NEW YORK, May 4, 2021 /PRNewswire/ — The Marshall Plan for Moms, led by Girls Who Code Founder Reshma Saujani, is launching the “Moms Deserve More Flower Store,” an online flower shop highlighting the true value of mothers’ work—and the true cost of adequately thanking them. The shop features bouquets like The Unpaid Work Bouquet, The Lack of Childcare Bouquet, and The Paid Leave Bouquet, each priced according to data showing the unpaid work and broken policies impacting moms.
The COVID-19 pandemic has been disproportionately devastating for mothers, and especially mothers of color. According to the National Women’s Law Center, 2.3 million women left the workforce in the last year, putting the women’s labor force participation rate at 57%—the lowest it’s been since 1988. That’s thirty years of progress for women, erased in a matter of months.
That’s why this Mother’s Day, more than ever, we need to do more than just thank our moms. We need to advocate for the systemic changes they really need and compensate them for their unseen and unpaid labor.
“A dozen roses are not going to cut it this year,” said Reshma Saujani, founder of Girls Who Code and the Marshall Plan for Moms. “The pandemic has intensified what was already a national crisis for working moms, and especially for moms of color. Every year on Mother’s Day we come together to celebrate our moms, but the truth is, this year, we have to repair the broken structure of motherhood in America. Because what moms really want—what they really need—is a national reckoning: one that reimagines our culture and rebuilds a system to actually value our work.”
Unlike the floral display at the grocery store, this flower shop features bouquets as valuable as the women they’re intended for. Their prices spotlight the various ways in which our national policies and COVID relief efforts are failing to adequately support mothers. The highest price tag belongs to the Unpaid Work Bouquet, which is based on new data released last week from Oxfam showing that women around the world lost $800 billion in income as they lost jobs or left the workforce to care for family. Other bouquets highlight long standing issues that directly impact women’s finances and their ability to work and have children. The store also features stories from moms across the country who are feeling the real world impact of our broken system.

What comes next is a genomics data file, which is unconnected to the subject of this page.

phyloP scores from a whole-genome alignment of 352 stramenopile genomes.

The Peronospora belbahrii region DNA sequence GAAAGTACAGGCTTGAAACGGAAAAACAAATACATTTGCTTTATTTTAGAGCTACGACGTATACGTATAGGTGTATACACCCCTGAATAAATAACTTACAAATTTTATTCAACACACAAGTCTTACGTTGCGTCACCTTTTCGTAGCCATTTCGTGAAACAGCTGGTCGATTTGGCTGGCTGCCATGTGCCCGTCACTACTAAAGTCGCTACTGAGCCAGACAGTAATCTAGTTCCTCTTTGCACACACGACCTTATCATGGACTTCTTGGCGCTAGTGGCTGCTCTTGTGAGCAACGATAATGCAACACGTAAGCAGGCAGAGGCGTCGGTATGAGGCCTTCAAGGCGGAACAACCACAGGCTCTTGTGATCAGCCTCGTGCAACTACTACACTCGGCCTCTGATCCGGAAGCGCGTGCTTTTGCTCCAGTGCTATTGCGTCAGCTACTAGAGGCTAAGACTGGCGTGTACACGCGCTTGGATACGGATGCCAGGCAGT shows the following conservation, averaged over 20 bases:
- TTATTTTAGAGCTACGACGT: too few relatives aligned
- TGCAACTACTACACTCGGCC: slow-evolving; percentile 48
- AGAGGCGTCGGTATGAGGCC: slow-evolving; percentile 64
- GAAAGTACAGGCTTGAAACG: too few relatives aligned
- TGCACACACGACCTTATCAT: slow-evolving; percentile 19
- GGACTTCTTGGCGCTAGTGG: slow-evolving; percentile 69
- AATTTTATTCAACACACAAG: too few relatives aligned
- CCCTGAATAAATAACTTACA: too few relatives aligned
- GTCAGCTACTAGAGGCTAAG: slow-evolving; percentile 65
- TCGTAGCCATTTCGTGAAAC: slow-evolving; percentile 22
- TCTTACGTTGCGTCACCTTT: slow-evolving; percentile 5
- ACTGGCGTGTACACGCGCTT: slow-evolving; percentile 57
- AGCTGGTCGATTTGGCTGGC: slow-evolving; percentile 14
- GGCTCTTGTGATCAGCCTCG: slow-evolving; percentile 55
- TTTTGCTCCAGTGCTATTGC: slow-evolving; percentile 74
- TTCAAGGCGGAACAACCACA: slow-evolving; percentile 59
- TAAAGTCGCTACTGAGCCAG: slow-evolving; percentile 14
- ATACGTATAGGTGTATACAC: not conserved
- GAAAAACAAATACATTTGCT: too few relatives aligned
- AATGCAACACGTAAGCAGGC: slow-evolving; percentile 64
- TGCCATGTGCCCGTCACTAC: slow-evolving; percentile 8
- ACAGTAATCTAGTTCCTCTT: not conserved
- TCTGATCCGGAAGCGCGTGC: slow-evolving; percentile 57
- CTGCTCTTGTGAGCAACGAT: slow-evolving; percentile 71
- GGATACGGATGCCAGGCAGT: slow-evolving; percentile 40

Bouquets in the Moms Deserve More Flower Store include:
- The Unpaid Work Bouquet: $800 billion
- The Lack of Childcare Bouquet: $13,000
- The Lost Job Bouquet: $36,000
- The Pay Gap Bouquet: $15,000
- The Paid Leave Bouquet: $9,500
- The Mental Stress Bouquet: $3,500
“We need systemic changes to our policies that compensate moms for their work,” said Saujani. “If nobody can afford the cost of these bouquets, let’s ask ourselves why we are continuing to ask women to pay that price.”
The Moms Deserve More Flower Store is supported by well known moms, advocates and organizations including Amy Schumer, Grace Meng, Ai-jen Poo, co-founder and Executive Director of the National Domestic Workers Alliance, Mara Bolis, Associate Director of Women’s Economic Empowerment at Oxfam America, National Women’s Law Center, Paid Leave for All, PL+US, and Scary Mommy. These advocates agree that the usual Mother’s Day gifts are simply not enough to show mothers we truly value them and the enormous amount of work they do every day.